Day 160: How can I be a better friend?

I’m worried about something — I don’t know if I’m a good enough friend.

#MyWorkIsYourPlay

I find myself to be blessed to enjoy the work I’ve done, especially in the last several years. In my efforts, I meet incredibly fascinating, engaging people, and often we spend time together in contexts that aren’t strictly professional.

Am I still working in those modes? I’m not sure.

There are only a handful of people I spend time who exist outside of the context of my work, and even then, there are slight overlaps here and there. The same applied for my time in school or in previous jobs — the majority of my social network extends from my occupation.

What does this say about me? When I’m with you, as a work-friend, am I there because I’m your friend, or do I have professional intentions in mind, however slight? If so, does that possibilitychange the way you see our engagements?

What is a friend?

We all have different answers for this, but here’s mine:

A friend…

  • … will be the first person to offer you support that you really need, potentially even before you request it.
  • … is thinking about your interests first and theirs afterwards.
  • … trusts that you’ll make good on any debts you’ve incurred, largely because you’ve established that precedent.
  • … will try to protect you when you’re feeling unsafe.
  • … will want to solve your problems, even though sometimes caring and listening is more than enough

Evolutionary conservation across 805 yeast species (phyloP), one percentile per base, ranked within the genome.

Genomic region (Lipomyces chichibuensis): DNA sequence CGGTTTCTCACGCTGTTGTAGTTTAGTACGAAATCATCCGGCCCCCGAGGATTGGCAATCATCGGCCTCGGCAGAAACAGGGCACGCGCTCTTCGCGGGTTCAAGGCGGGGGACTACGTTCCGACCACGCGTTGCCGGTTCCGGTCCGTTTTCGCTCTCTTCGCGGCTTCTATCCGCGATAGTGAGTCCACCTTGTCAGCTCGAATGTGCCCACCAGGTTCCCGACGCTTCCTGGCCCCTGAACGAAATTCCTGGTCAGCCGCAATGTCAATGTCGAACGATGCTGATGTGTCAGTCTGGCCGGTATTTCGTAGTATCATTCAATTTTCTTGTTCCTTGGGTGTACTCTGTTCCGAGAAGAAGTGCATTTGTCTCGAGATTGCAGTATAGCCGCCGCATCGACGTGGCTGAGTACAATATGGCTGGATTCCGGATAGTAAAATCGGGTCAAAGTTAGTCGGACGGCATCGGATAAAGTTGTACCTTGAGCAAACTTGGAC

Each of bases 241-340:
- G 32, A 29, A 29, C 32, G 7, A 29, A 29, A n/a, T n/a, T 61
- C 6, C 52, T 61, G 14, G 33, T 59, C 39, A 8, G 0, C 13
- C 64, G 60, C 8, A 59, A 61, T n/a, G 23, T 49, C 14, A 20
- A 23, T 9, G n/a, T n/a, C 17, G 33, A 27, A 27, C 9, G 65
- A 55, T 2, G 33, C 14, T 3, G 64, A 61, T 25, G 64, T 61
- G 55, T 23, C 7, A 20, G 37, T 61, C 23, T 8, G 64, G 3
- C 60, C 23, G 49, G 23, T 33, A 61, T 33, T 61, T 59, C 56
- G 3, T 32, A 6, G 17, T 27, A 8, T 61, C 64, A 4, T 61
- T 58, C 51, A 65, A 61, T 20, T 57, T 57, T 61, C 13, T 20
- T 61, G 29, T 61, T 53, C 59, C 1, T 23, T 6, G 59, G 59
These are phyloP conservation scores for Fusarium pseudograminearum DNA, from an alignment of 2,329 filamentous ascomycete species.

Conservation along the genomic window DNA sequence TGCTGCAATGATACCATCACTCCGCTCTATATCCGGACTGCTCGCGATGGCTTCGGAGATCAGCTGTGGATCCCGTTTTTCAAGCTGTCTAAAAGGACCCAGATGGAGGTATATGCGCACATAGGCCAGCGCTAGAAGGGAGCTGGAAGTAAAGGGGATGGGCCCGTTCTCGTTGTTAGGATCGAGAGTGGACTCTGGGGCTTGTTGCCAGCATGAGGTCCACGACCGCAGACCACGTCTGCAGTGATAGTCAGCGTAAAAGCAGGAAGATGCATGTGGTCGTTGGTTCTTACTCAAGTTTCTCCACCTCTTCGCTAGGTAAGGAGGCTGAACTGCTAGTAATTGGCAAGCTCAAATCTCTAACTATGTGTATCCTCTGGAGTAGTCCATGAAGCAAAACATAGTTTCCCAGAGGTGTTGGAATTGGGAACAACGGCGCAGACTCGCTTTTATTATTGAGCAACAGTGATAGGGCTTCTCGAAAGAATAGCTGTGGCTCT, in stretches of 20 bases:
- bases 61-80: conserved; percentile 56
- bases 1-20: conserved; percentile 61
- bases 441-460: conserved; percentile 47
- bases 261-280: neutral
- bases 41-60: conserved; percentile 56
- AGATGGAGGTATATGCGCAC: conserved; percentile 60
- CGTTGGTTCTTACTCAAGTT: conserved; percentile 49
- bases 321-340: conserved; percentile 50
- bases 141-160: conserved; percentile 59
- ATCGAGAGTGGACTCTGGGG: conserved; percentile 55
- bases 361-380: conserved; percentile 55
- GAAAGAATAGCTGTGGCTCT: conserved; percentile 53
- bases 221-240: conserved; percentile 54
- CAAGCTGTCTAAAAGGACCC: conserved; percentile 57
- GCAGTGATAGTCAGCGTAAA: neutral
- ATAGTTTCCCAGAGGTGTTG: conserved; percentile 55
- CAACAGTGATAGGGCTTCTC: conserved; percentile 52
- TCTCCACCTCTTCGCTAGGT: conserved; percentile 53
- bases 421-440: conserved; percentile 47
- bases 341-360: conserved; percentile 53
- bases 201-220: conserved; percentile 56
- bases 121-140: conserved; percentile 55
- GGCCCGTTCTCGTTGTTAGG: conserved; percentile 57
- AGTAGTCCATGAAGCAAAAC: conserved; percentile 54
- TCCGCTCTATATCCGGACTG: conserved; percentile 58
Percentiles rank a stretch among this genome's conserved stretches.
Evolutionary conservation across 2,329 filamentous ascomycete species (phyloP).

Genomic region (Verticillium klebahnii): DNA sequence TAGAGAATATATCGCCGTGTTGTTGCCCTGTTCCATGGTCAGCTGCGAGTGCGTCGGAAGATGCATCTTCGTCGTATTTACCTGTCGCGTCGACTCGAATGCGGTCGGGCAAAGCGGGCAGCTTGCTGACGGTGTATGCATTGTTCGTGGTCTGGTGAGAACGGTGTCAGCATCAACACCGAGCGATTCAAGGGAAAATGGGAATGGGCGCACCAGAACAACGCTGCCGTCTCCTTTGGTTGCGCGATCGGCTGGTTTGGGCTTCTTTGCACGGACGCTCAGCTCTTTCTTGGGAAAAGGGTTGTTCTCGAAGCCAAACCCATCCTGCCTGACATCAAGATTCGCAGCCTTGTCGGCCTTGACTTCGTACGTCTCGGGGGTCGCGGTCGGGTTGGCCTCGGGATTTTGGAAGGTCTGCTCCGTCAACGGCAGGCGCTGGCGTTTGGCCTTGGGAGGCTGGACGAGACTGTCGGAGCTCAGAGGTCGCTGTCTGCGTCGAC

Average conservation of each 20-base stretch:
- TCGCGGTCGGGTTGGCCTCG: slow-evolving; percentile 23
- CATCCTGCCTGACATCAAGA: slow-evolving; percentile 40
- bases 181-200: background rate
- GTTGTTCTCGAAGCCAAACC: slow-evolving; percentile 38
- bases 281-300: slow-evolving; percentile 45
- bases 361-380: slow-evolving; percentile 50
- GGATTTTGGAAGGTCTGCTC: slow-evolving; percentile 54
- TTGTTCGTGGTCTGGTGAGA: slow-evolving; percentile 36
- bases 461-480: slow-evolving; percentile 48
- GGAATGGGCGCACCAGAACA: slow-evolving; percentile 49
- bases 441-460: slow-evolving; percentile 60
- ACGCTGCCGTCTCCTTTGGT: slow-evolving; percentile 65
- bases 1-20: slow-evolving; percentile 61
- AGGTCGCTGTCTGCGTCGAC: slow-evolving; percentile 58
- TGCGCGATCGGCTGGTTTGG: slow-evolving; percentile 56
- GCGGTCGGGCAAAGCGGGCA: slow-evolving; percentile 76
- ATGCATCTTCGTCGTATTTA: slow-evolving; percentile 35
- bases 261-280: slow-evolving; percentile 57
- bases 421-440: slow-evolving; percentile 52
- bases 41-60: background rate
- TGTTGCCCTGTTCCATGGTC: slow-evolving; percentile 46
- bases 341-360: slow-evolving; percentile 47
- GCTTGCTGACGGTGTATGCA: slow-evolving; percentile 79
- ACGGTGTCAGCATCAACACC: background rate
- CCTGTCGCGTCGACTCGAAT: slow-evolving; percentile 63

• … knows where I’m vulnerable and how to hurt me, and chooses not to act on that knowledge with responsibility

You don’t have to agree with me, align with me, or have anything in common with me. You just have to think about me and my own well-being ahead of yourself.

That’s what I look for in friendship.

When people begin to drift, what do you do?

Historically, I’ve gotten close with groups of friends and lost touch. Rarely are the situations explosive break-ups. They usually occur not with a bang, but with a whimper. People move on, physically and emotionally. Calls go unanswered. Interests change. people change.

For me, friendships like that last 1–2 years, on average. That must concern many of you who consider me a friend in that time span.

I have a few exceptions to the rule, people who have remained friends with me for years, decades, even near-lifetimes. When these exceptions get in contact with me, it’s like we don’t miss a beat and catch up in full. I’m aiming to travel the world to celebrate one person’s upcoming marriage, and I’d easily go anywhere to them if something terrible happened.

I want more of that in my life, ad I want to be more like that to others.

Who’s in?

— Lee

PS: I want to get back to Hinako, but I need to breathe. Weekend soon!